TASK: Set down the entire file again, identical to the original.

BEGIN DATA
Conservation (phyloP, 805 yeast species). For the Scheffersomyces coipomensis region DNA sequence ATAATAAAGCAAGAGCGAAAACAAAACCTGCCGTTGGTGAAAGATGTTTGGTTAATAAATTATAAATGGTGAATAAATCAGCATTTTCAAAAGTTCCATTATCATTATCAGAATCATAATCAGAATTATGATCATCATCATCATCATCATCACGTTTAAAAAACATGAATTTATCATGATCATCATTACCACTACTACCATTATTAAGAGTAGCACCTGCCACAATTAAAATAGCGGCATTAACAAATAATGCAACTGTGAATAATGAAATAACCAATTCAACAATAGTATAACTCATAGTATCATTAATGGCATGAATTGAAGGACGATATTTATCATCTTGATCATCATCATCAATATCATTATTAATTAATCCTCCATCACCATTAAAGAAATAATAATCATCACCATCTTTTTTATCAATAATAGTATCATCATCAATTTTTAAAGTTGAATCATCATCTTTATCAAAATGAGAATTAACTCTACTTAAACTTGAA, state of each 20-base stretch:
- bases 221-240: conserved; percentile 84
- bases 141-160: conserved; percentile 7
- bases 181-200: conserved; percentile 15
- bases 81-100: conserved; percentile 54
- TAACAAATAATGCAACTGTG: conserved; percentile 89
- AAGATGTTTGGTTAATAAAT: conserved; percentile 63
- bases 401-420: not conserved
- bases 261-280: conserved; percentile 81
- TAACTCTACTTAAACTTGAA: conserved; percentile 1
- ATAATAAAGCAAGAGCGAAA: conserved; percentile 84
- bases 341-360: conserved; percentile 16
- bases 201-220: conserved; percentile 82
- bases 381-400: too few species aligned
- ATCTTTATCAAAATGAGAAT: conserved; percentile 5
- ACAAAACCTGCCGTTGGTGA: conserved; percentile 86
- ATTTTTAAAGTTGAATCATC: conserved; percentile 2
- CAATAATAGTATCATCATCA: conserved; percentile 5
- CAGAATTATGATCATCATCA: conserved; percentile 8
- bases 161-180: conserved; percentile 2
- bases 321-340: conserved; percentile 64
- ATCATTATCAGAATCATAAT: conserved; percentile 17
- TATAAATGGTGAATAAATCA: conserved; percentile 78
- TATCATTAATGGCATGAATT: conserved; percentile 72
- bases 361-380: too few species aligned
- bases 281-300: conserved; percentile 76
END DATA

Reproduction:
Conservation (phyloP, 805 yeast species). For the Scheffersomyces coipomensis region DNA sequence ATAATAAAGCAAGAGCGAAAACAAAACCTGCCGTTGGTGAAAGATGTTTGGTTAATAAATTATAAATGGTGAATAAATCAGCATTTTCAAAAGTTCCATTATCATTATCAGAATCATAATCAGAATTATGATCATCATCATCATCATCATCACGTTTAAAAAACATGAATTTATCATGATCATCATTACCACTACTACCATTATTAAGAGTAGCACCTGCCACAATTAAAATAGCGGCATTAACAAATAATGCAACTGTGAATAATGAAATAACCAATTCAACAATAGTATAACTCATAGTATCATTAATGGCATGAATTGAAGGACGATATTTATCATCTTGATCATCATCATCAATATCATTATTAATTAATCCTCCATCACCATTAAAGAAATAATAATCATCACCATCTTTTTTATCAATAATAGTATCATCATCAATTTTTAAAGTTGAATCATCATCTTTATCAAAATGAGAATTAACTCTACTTAAACTTGAA, state of each 20-base stretch:
- bases 221-240: conserved; percentile 84
- bases 141-160: conserved; percentile 7
- bases 181-200: conserved; percentile 15
- bases 81-100: conserved; percentile 54
- TAACAAATAATGCAACTGTG: conserved; percentile 89
- AAGATGTTTGGTTAATAAAT: conserved; percentile 63
- bases 401-420: not conserved
- bases 261-280: conserved; percentile 81
- TAACTCTACTTAAACTTGAA: conserved; percentile 1
- ATAATAAAGCAAGAGCGAAA: conserved; percentile 84
- bases 341-360: conserved; percentile 16
- bases 201-220: conserved; percentile 82
- bases 381-400: too few species aligned
- ATCTTTATCAAAATGAGAAT: conserved; percentile 5
- ACAAAACCTGCCGTTGGTGA: conserved; percentile 86
- ATTTTTAAAGTTGAATCATC: conserved; percentile 2
- CAATAATAGTATCATCATCA: conserved; percentile 5
- CAGAATTATGATCATCATCA: conserved; percentile 8
- bases 161-180: conserved; percentile 2
- bases 321-340: conserved; percentile 64
- ATCATTATCAGAATCATAAT: conserved; percentile 17
- TATAAATGGTGAATAAATCA: conserved; percentile 78
- TATCATTAATGGCATGAATT: conserved; percentile 72
- bases 361-380: too few species aligned
- bases 281-300: conserved; percentile 76